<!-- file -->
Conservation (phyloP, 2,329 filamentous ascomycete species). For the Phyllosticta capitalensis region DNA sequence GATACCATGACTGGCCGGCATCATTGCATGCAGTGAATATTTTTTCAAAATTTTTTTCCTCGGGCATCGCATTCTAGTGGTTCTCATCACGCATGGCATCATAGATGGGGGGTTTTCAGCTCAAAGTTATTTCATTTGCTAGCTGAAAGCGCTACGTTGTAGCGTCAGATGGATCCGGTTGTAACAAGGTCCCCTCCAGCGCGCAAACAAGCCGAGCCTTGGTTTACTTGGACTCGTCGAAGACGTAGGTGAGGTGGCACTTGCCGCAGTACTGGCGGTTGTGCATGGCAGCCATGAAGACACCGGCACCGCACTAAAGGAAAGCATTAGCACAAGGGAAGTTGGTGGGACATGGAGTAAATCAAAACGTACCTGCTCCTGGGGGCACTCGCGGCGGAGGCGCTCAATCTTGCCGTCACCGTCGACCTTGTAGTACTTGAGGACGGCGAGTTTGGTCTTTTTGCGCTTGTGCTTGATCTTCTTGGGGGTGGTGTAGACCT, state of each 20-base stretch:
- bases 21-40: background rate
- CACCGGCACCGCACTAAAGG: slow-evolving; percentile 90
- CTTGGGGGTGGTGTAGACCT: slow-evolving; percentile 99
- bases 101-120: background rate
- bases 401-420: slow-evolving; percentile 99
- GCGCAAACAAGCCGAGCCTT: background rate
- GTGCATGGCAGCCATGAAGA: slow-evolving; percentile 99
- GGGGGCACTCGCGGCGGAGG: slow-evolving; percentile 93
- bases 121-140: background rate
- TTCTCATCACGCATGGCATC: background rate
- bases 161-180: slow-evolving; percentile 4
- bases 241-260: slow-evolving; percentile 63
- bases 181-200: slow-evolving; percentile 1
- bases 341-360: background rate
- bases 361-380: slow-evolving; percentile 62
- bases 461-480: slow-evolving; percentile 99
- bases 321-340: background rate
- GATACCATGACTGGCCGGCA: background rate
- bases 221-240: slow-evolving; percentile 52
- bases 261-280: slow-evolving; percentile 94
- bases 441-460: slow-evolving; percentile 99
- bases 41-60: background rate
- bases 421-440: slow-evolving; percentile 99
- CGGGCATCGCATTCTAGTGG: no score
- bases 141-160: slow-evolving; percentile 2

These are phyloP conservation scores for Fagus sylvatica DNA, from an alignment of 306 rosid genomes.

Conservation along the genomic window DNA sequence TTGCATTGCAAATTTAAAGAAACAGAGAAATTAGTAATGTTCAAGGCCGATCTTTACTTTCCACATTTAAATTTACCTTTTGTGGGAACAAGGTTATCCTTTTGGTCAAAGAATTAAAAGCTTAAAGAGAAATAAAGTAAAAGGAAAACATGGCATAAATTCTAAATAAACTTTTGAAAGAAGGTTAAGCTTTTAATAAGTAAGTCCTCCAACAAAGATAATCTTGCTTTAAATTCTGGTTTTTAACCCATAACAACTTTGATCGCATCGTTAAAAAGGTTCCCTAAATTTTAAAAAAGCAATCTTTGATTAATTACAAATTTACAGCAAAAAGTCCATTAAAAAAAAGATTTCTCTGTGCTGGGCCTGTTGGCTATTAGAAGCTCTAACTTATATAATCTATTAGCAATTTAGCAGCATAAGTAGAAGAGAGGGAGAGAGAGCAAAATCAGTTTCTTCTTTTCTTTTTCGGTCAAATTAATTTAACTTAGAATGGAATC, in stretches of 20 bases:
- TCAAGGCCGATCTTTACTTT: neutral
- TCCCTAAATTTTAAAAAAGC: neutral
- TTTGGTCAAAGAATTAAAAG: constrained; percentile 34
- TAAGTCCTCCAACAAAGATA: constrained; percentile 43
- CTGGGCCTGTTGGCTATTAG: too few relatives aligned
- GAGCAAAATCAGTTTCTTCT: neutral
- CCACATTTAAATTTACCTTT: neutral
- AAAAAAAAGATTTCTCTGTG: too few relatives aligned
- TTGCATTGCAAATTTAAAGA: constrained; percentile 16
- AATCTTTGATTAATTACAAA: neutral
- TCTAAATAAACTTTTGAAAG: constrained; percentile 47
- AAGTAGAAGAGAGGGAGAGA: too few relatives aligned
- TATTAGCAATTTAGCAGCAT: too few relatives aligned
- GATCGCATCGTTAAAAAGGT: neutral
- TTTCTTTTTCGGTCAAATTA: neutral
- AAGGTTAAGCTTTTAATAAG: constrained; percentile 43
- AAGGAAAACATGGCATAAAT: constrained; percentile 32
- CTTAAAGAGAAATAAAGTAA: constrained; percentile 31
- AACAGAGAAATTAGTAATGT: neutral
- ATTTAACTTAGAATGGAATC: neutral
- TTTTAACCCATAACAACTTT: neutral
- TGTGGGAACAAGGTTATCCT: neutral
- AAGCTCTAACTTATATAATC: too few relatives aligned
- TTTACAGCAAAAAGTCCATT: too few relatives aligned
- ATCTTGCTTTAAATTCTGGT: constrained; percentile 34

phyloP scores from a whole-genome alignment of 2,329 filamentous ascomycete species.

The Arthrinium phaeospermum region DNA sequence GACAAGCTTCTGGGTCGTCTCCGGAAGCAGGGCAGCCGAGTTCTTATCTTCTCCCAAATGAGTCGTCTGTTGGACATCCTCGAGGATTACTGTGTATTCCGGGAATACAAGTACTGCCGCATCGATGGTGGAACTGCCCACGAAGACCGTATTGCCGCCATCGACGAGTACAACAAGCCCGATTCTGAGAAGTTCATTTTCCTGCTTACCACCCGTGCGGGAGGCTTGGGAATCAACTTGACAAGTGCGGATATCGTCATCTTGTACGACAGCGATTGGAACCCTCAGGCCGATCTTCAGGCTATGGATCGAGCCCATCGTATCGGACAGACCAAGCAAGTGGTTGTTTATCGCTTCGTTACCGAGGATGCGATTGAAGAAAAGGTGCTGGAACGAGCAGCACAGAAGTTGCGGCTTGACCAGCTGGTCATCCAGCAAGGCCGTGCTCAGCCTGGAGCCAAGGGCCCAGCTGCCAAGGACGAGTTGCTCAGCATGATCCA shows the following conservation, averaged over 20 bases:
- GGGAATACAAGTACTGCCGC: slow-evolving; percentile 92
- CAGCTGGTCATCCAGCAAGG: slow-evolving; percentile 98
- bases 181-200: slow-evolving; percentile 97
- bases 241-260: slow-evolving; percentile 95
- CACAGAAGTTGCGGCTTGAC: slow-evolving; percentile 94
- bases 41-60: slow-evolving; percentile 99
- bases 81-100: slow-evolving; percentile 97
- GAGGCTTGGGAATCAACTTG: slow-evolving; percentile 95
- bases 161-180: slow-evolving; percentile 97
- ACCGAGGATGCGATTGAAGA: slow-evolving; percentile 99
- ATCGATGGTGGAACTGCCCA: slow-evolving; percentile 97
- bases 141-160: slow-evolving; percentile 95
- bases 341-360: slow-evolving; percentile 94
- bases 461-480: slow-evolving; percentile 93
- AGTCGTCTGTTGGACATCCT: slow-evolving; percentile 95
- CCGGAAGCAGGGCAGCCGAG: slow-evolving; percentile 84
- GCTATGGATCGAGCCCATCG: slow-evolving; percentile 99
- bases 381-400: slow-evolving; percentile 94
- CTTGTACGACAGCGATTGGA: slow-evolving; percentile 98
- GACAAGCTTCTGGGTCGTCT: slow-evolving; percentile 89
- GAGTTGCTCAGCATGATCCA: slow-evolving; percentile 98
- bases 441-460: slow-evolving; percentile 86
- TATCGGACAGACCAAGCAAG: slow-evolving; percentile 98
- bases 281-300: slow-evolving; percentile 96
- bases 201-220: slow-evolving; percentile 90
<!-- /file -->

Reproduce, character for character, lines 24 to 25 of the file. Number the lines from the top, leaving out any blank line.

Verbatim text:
- bases 421-440: slow-evolving; percentile 99
- CGGGCATCGCATTCTAGTGG: no score